You know, that’s funny. Some scenes, I might be like, “Oh, I said something funny there.” or “Oh, I like the shape of my shirt there.” But other scenes, I think, “Oh God, I didn’t look that bad in that shot. Why are they showing that?” Just stupid stuff that you think I’d be over now. You know like whenever somebody is filming you and you think, “I look like an asshole,” and sometimes you say funny things and you’re glad they caught it on camera. And sometimes your sister has a fucking picture of you and you look like a fucking idiot and you’re like, “God, why does she fucking show people that picture?” Of course, she thinks it’s cute.

In this Facebook age, no one has a private life anymore.
Yeah, I guess so. Exactly.

Does life get more interesting being sober?
When I first got sober, one thing I noticed was how fucking long the day is man! Oh, my God, it was incredible. The first year I would just sit there and go, “Oh my God, this day lasts for fucking ever. It’s still not over!” And of course I could barely move out of the room, not because I was sick or anything, but because I just didn’t know what to do with myself. I used to think I have to drink and I have to smoke this pot and take these pills or I won’t be able to sleep. I really did think I had a sleeping problem (laughs). And then I quit using and I would take these long, luxurious naps and I was exhausted by the time the day would end after doing nothing. Oh, I remember that. But around after two years it does get better, like you never know what’s going to happen. Right at the two year point. I mean sometimes I think, “Man, it would be great if I was drinking,” but then I play it through and go, “Oh, no, because I’d be on the same barstool for like eight hours, like it was my job.” The same stool.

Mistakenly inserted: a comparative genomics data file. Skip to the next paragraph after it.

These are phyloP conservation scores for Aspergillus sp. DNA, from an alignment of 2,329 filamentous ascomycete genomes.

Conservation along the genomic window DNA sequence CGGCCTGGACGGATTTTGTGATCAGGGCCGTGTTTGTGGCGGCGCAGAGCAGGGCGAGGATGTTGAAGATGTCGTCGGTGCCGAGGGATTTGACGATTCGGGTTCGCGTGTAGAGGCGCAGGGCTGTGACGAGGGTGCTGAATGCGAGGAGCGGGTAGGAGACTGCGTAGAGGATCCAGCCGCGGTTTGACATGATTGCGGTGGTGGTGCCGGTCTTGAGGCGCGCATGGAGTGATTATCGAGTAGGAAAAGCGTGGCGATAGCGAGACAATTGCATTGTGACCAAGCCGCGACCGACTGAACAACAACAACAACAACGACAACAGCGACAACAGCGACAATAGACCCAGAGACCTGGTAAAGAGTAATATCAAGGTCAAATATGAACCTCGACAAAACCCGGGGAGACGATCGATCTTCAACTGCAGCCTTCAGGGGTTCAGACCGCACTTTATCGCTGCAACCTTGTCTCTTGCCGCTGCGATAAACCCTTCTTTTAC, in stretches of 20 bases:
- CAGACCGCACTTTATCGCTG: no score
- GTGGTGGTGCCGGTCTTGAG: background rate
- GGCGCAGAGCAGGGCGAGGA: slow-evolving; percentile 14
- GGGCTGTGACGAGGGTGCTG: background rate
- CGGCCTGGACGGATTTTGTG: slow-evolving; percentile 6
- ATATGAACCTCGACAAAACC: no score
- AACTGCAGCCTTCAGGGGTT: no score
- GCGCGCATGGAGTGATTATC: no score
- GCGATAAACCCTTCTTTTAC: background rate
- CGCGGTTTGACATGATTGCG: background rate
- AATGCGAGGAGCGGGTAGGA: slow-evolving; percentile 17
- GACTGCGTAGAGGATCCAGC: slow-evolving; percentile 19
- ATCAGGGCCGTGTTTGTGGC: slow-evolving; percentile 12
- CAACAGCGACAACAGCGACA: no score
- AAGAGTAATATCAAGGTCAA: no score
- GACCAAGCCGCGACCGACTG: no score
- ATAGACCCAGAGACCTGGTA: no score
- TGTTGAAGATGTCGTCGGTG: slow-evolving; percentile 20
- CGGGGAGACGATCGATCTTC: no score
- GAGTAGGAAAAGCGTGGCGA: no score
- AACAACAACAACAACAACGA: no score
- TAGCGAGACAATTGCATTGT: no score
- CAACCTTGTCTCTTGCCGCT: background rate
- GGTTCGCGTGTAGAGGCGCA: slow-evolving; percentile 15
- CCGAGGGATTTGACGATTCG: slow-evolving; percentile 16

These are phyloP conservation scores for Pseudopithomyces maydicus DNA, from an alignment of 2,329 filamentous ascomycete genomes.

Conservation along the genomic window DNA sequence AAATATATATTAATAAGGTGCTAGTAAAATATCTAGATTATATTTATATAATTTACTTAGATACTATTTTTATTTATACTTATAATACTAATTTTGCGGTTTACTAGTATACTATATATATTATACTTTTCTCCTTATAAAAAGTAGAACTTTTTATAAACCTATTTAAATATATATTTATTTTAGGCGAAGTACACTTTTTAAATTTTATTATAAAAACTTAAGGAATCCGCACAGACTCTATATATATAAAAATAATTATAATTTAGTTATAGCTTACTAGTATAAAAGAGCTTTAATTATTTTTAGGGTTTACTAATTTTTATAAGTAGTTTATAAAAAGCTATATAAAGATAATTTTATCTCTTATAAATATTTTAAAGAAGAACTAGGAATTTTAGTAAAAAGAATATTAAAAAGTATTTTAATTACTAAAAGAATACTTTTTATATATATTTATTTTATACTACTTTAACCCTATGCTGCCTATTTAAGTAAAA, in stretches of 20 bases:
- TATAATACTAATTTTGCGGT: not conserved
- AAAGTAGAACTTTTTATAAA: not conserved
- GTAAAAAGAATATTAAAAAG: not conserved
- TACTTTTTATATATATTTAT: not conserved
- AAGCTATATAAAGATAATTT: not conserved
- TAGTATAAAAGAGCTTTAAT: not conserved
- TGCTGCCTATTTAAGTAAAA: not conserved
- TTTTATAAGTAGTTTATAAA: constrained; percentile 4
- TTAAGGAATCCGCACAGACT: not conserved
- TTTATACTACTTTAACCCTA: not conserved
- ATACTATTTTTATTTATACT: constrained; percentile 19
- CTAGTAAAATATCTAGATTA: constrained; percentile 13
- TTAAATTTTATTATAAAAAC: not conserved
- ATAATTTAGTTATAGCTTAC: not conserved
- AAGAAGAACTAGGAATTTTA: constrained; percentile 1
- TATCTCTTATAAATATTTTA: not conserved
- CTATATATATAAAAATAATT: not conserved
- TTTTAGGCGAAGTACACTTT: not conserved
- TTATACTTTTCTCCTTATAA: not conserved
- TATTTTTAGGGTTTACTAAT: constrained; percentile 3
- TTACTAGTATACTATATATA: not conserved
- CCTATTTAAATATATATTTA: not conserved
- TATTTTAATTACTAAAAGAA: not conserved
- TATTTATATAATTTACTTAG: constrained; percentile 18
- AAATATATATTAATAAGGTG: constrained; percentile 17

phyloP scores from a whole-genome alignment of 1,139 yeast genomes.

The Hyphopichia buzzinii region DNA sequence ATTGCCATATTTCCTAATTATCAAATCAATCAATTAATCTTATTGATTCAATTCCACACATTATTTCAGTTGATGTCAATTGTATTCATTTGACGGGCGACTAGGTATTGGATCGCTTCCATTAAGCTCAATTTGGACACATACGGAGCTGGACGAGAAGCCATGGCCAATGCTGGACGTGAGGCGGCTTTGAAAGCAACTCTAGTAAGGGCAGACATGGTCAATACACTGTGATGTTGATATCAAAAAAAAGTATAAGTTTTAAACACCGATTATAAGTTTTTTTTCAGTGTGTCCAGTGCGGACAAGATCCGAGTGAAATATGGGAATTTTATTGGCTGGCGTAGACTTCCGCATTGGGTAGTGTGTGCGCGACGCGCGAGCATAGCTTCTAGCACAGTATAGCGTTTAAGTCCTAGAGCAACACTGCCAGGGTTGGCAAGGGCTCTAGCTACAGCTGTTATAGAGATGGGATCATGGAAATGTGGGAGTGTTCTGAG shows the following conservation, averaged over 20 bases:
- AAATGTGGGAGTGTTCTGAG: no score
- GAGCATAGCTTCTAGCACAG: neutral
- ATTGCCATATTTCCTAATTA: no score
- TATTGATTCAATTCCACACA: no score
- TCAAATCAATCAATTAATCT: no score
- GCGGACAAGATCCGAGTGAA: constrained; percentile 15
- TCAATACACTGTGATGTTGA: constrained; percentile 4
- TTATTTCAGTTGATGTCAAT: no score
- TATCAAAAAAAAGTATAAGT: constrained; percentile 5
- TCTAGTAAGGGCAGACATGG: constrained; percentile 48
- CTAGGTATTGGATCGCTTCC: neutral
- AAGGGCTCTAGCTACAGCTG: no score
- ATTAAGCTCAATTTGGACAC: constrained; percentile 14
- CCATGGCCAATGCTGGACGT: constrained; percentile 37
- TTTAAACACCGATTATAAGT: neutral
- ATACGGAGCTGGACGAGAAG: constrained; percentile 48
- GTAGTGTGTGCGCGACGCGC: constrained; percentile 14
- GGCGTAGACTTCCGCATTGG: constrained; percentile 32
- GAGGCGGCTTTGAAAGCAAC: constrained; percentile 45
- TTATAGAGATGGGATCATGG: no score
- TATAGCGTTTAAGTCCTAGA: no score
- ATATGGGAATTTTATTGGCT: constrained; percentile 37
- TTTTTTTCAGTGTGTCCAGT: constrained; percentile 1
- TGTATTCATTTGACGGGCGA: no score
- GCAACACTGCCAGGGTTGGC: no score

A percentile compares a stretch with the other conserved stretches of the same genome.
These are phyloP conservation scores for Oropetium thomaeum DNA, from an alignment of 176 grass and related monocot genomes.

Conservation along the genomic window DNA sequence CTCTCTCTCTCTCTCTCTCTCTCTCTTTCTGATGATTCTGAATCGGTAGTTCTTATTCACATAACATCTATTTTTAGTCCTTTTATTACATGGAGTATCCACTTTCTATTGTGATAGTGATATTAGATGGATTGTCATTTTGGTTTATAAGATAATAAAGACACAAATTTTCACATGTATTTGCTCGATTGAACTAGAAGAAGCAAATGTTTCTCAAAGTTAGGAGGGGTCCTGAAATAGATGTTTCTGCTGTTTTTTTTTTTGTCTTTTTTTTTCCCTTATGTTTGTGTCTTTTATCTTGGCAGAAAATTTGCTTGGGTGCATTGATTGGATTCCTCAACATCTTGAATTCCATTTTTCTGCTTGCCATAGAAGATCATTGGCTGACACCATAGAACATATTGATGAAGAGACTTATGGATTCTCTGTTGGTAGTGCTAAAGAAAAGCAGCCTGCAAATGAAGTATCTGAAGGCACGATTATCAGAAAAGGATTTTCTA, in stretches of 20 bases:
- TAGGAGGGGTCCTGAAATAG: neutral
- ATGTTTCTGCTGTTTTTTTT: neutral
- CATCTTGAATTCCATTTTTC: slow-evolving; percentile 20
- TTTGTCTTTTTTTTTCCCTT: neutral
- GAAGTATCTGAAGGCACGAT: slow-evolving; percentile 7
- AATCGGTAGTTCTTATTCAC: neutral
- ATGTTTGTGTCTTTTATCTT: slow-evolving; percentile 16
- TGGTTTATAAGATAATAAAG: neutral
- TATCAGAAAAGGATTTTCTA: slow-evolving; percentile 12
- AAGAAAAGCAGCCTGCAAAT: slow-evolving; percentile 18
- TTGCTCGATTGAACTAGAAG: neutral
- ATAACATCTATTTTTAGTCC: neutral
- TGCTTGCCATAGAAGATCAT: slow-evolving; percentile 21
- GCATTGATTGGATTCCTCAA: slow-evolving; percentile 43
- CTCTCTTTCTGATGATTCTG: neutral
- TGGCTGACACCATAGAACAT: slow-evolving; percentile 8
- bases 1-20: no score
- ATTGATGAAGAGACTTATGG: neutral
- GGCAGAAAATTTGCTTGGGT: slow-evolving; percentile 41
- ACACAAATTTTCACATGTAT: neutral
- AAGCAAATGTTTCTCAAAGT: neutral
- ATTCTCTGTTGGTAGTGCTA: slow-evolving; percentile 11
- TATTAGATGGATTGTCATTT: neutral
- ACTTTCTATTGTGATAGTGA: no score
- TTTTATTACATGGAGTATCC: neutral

Was it always the same haunts and bars and in Dayton?
At the very end I was in East L.A., and then towards the end I wouldn’t even go the bar anymore, I would just drink at home.

What is happiness to you, and have you found it at this stage in your life?
What is happiness? Oh that’s a good question. Um, I think I read it in some book that happiness is contment, or happiness is the desire for nothing. Isn’t that Buddhist? I think that’s the goal is to have no desires, and that’s where happiness lies.

Are you religious?
Well, I’m watching Battlestar Galactica a lot right now, so I want to believe in the Gods. All of them. (laughs)

I love it. It’s been great talking to you.
Oh, it was great talking to you. Hold on, before you go, when you asked me about music and getting sober, I remember somebody telling me that just because you smoke pot, doesn’t mean you can write reggae. And it’s like, yeah, that’s true. Just because somebody smokes pot doesn’t mean that they’re good at being a reggae person. The two have nothing to do with each other. You just have to feel it.